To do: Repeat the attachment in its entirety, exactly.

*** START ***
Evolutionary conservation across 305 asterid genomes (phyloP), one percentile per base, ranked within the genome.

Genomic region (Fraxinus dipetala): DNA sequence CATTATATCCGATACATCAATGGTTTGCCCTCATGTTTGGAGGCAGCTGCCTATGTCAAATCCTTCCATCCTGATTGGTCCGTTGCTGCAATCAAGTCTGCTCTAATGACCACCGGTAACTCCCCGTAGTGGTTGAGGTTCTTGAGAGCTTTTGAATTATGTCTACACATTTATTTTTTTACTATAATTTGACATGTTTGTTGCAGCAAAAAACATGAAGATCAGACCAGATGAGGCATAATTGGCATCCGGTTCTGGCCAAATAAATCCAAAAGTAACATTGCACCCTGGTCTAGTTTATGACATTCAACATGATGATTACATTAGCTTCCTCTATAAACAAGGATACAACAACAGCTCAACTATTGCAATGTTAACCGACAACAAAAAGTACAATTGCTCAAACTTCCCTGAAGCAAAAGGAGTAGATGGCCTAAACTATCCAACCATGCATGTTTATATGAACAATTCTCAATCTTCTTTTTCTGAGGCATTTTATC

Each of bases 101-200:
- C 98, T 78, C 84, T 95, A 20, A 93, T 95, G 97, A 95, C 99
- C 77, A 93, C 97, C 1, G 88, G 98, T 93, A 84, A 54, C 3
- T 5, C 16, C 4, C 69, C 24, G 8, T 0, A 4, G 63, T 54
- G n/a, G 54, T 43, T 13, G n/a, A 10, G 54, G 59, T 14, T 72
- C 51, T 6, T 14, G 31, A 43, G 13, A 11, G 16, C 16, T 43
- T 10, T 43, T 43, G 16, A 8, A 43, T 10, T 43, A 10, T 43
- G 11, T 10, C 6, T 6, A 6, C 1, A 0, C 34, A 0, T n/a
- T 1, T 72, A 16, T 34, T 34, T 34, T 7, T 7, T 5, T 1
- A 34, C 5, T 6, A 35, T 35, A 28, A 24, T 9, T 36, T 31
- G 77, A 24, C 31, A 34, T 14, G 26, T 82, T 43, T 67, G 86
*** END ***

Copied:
Evolutionary conservation across 305 asterid genomes (phyloP), one percentile per base, ranked within the genome.

Genomic region (Fraxinus dipetala): DNA sequence CATTATATCCGATACATCAATGGTTTGCCCTCATGTTTGGAGGCAGCTGCCTATGTCAAATCCTTCCATCCTGATTGGTCCGTTGCTGCAATCAAGTCTGCTCTAATGACCACCGGTAACTCCCCGTAGTGGTTGAGGTTCTTGAGAGCTTTTGAATTATGTCTACACATTTATTTTTTTACTATAATTTGACATGTTTGTTGCAGCAAAAAACATGAAGATCAGACCAGATGAGGCATAATTGGCATCCGGTTCTGGCCAAATAAATCCAAAAGTAACATTGCACCCTGGTCTAGTTTATGACATTCAACATGATGATTACATTAGCTTCCTCTATAAACAAGGATACAACAACAGCTCAACTATTGCAATGTTAACCGACAACAAAAAGTACAATTGCTCAAACTTCCCTGAAGCAAAAGGAGTAGATGGCCTAAACTATCCAACCATGCATGTTTATATGAACAATTCTCAATCTTCTTTTTCTGAGGCATTTTATC

Each of bases 101-200:
- C 98, T 78, C 84, T 95, A 20, A 93, T 95, G 97, A 95, C 99
- C 77, A 93, C 97, C 1, G 88, G 98, T 93, A 84, A 54, C 3
- T 5, C 16, C 4, C 69, C 24, G 8, T 0, A 4, G 63, T 54
- G n/a, G 54, T 43, T 13, G n/a, A 10, G 54, G 59, T 14, T 72
- C 51, T 6, T 14, G 31, A 43, G 13, A 11, G 16, C 16, T 43
- T 10, T 43, T 43, G 16, A 8, A 43, T 10, T 43, A 10, T 43
- G 11, T 10, C 6, T 6, A 6, C 1, A 0, C 34, A 0, T n/a
- T 1, T 72, A 16, T 34, T 34, T 34, T 7, T 7, T 5, T 1
- A 34, C 5, T 6, A 35, T 35, A 28, A 24, T 9, T 36, T 31
- G 77, A 24, C 31, A 34, T 14, G 26, T 82, T 43, T 67, G 86